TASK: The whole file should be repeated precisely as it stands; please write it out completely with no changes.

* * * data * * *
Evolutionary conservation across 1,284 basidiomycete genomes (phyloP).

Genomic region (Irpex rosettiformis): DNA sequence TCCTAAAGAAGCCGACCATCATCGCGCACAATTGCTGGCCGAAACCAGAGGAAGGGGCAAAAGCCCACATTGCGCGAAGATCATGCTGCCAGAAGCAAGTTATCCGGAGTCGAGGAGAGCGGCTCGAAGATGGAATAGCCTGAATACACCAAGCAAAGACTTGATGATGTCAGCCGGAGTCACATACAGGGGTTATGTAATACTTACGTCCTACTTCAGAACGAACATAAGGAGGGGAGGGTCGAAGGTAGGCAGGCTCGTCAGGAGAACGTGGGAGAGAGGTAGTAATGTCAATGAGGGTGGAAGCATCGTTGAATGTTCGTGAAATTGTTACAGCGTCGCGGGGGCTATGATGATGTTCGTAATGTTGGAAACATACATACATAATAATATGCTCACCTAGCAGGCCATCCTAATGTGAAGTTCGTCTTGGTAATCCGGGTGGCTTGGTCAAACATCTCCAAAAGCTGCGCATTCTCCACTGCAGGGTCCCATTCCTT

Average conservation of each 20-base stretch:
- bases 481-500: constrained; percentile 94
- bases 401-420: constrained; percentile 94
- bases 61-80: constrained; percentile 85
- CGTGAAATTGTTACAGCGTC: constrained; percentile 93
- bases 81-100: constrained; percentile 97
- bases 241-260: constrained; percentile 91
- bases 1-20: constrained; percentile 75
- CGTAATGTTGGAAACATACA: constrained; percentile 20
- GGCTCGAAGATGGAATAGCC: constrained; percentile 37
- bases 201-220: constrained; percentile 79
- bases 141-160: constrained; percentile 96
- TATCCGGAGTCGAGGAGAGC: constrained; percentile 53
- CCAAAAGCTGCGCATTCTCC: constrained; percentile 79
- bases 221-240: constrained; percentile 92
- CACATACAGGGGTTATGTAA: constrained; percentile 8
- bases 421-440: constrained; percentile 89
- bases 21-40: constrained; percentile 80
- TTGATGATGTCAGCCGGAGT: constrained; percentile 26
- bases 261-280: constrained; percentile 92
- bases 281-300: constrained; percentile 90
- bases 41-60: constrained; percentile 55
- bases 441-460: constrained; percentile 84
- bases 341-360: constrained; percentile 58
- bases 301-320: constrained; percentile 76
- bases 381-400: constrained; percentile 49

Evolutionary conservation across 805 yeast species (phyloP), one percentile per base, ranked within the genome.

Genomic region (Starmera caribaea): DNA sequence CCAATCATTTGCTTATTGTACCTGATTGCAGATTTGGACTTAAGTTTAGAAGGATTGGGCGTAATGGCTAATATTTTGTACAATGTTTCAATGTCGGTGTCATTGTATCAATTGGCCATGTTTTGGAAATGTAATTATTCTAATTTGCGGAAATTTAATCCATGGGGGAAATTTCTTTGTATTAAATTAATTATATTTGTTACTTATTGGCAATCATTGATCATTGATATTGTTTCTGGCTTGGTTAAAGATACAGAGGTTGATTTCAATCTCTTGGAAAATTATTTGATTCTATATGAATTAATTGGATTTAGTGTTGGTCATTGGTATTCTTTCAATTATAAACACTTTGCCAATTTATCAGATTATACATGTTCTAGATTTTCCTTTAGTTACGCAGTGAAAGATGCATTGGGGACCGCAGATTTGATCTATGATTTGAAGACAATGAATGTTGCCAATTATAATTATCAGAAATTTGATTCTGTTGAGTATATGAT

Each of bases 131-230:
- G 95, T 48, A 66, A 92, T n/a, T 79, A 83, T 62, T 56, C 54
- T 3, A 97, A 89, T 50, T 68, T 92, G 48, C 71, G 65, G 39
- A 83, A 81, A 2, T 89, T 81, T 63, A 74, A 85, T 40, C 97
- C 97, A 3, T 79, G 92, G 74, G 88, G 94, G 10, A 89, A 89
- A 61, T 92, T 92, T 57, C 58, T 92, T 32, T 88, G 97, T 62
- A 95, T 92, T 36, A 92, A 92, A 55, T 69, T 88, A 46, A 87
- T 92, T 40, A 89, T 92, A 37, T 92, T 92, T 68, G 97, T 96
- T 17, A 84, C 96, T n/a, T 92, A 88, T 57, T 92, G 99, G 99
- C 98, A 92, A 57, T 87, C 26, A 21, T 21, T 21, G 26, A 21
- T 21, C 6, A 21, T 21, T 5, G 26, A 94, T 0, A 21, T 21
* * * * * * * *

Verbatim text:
Evolutionary conservation across 1,284 basidiomycete genomes (phyloP).

Genomic region (Irpex rosettiformis): DNA sequence TCCTAAAGAAGCCGACCATCATCGCGCACAATTGCTGGCCGAAACCAGAGGAAGGGGCAAAAGCCCACATTGCGCGAAGATCATGCTGCCAGAAGCAAGTTATCCGGAGTCGAGGAGAGCGGCTCGAAGATGGAATAGCCTGAATACACCAAGCAAAGACTTGATGATGTCAGCCGGAGTCACATACAGGGGTTATGTAATACTTACGTCCTACTTCAGAACGAACATAAGGAGGGGAGGGTCGAAGGTAGGCAGGCTCGTCAGGAGAACGTGGGAGAGAGGTAGTAATGTCAATGAGGGTGGAAGCATCGTTGAATGTTCGTGAAATTGTTACAGCGTCGCGGGGGCTATGATGATGTTCGTAATGTTGGAAACATACATACATAATAATATGCTCACCTAGCAGGCCATCCTAATGTGAAGTTCGTCTTGGTAATCCGGGTGGCTTGGTCAAACATCTCCAAAAGCTGCGCATTCTCCACTGCAGGGTCCCATTCCTT

Average conservation of each 20-base stretch:
- bases 481-500: constrained; percentile 94
- bases 401-420: constrained; percentile 94
- bases 61-80: constrained; percentile 85
- CGTGAAATTGTTACAGCGTC: constrained; percentile 93
- bases 81-100: constrained; percentile 97
- bases 241-260: constrained; percentile 91
- bases 1-20: constrained; percentile 75
- CGTAATGTTGGAAACATACA: constrained; percentile 20
- GGCTCGAAGATGGAATAGCC: constrained; percentile 37
- bases 201-220: constrained; percentile 79
- bases 141-160: constrained; percentile 96
- TATCCGGAGTCGAGGAGAGC: constrained; percentile 53
- CCAAAAGCTGCGCATTCTCC: constrained; percentile 79
- bases 221-240: constrained; percentile 92
- CACATACAGGGGTTATGTAA: constrained; percentile 8
- bases 421-440: constrained; percentile 89
- bases 21-40: constrained; percentile 80
- TTGATGATGTCAGCCGGAGT: constrained; percentile 26
- bases 261-280: constrained; percentile 92
- bases 281-300: constrained; percentile 90
- bases 41-60: constrained; percentile 55
- bases 441-460: constrained; percentile 84
- bases 341-360: constrained; percentile 58
- bases 301-320: constrained; percentile 76
- bases 381-400: constrained; percentile 49

Evolutionary conservation across 805 yeast species (phyloP), one percentile per base, ranked within the genome.

Genomic region (Starmera caribaea): DNA sequence CCAATCATTTGCTTATTGTACCTGATTGCAGATTTGGACTTAAGTTTAGAAGGATTGGGCGTAATGGCTAATATTTTGTACAATGTTTCAATGTCGGTGTCATTGTATCAATTGGCCATGTTTTGGAAATGTAATTATTCTAATTTGCGGAAATTTAATCCATGGGGGAAATTTCTTTGTATTAAATTAATTATATTTGTTACTTATTGGCAATCATTGATCATTGATATTGTTTCTGGCTTGGTTAAAGATACAGAGGTTGATTTCAATCTCTTGGAAAATTATTTGATTCTATATGAATTAATTGGATTTAGTGTTGGTCATTGGTATTCTTTCAATTATAAACACTTTGCCAATTTATCAGATTATACATGTTCTAGATTTTCCTTTAGTTACGCAGTGAAAGATGCATTGGGGACCGCAGATTTGATCTATGATTTGAAGACAATGAATGTTGCCAATTATAATTATCAGAAATTTGATTCTGTTGAGTATATGAT

Each of bases 131-230:
- G 95, T 48, A 66, A 92, T n/a, T 79, A 83, T 62, T 56, C 54
- T 3, A 97, A 89, T 50, T 68, T 92, G 48, C 71, G 65, G 39
- A 83, A 81, A 2, T 89, T 81, T 63, A 74, A 85, T 40, C 97
- C 97, A 3, T 79, G 92, G 74, G 88, G 94, G 10, A 89, A 89
- A 61, T 92, T 92, T 57, C 58, T 92, T 32, T 88, G 97, T 62
- A 95, T 92, T 36, A 92, A 92, A 55, T 69, T 88, A 46, A 87
- T 92, T 40, A 89, T 92, A 37, T 92, T 92, T 68, G 97, T 96
- T 17, A 84, C 96, T n/a, T 92, A 88, T 57, T 92, G 99, G 99
- C 98, A 92, A 57, T 87, C 26, A 21, T 21, T 21, G 26, A 21
- T 21, C 6, A 21, T 21, T 5, G 26, A 94, T 0, A 21, T 21